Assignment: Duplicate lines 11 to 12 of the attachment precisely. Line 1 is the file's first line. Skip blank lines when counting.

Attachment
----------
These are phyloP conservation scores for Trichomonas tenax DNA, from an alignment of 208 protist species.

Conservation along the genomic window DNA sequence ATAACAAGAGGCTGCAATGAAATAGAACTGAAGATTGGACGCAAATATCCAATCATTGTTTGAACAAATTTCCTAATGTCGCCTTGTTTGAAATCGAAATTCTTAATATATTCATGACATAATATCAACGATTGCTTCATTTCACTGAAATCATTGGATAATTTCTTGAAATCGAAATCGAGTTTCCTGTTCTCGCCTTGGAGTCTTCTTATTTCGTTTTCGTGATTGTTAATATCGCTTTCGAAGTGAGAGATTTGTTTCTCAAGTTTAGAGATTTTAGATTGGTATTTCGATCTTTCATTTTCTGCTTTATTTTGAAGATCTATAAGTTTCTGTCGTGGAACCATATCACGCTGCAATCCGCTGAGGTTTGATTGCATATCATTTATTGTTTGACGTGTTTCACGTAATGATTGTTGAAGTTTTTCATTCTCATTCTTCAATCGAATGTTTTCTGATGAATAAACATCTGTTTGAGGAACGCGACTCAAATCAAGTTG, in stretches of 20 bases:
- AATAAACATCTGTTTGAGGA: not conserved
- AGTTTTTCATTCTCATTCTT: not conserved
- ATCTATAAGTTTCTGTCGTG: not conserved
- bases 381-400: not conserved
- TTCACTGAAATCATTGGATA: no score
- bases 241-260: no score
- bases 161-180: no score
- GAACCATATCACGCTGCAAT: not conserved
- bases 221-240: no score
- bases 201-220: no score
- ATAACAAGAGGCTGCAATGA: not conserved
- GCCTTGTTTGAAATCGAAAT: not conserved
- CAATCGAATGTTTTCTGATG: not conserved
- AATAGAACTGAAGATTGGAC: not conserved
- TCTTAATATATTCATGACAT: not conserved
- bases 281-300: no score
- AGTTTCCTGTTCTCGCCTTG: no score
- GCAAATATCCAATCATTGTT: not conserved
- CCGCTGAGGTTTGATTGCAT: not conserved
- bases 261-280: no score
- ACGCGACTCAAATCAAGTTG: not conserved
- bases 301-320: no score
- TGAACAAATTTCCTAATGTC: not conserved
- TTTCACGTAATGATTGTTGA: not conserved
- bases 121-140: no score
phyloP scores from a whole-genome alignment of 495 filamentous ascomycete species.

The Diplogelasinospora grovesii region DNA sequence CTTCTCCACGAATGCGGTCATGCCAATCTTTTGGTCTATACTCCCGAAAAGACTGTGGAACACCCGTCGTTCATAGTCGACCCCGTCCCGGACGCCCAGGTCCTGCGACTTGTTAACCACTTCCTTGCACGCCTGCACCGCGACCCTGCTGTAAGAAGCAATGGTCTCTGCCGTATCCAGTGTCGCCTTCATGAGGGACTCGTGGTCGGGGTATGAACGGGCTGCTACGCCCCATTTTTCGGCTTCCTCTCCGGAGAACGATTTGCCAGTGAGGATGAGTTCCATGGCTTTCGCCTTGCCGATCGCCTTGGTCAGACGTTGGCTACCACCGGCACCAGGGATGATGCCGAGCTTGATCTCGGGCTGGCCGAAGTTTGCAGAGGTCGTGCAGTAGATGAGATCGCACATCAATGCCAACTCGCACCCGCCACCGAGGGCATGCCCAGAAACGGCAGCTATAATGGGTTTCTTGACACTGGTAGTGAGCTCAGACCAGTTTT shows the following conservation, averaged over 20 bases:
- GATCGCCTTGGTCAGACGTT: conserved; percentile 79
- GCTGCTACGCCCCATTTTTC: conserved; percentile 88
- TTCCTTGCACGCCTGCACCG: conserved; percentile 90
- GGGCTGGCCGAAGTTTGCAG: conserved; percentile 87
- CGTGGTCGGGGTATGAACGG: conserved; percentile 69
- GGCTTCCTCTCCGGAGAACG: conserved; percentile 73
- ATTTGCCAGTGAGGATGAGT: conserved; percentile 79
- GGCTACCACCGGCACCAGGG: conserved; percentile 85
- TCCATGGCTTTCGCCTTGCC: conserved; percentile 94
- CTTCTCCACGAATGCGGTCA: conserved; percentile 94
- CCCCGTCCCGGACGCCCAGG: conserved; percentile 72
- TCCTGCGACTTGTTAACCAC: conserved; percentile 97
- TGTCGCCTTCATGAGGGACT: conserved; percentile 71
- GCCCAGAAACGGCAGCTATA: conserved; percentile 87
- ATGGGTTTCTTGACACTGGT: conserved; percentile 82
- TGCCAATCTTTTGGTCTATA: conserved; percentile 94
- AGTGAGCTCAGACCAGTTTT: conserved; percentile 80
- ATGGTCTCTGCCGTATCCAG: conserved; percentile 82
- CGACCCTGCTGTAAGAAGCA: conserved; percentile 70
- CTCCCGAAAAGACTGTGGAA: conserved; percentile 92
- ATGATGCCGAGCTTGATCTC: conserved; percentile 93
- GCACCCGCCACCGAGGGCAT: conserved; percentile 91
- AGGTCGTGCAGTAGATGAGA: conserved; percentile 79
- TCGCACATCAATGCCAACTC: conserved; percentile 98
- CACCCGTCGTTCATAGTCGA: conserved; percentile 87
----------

- bases 221-240: no score
- bases 201-220: no score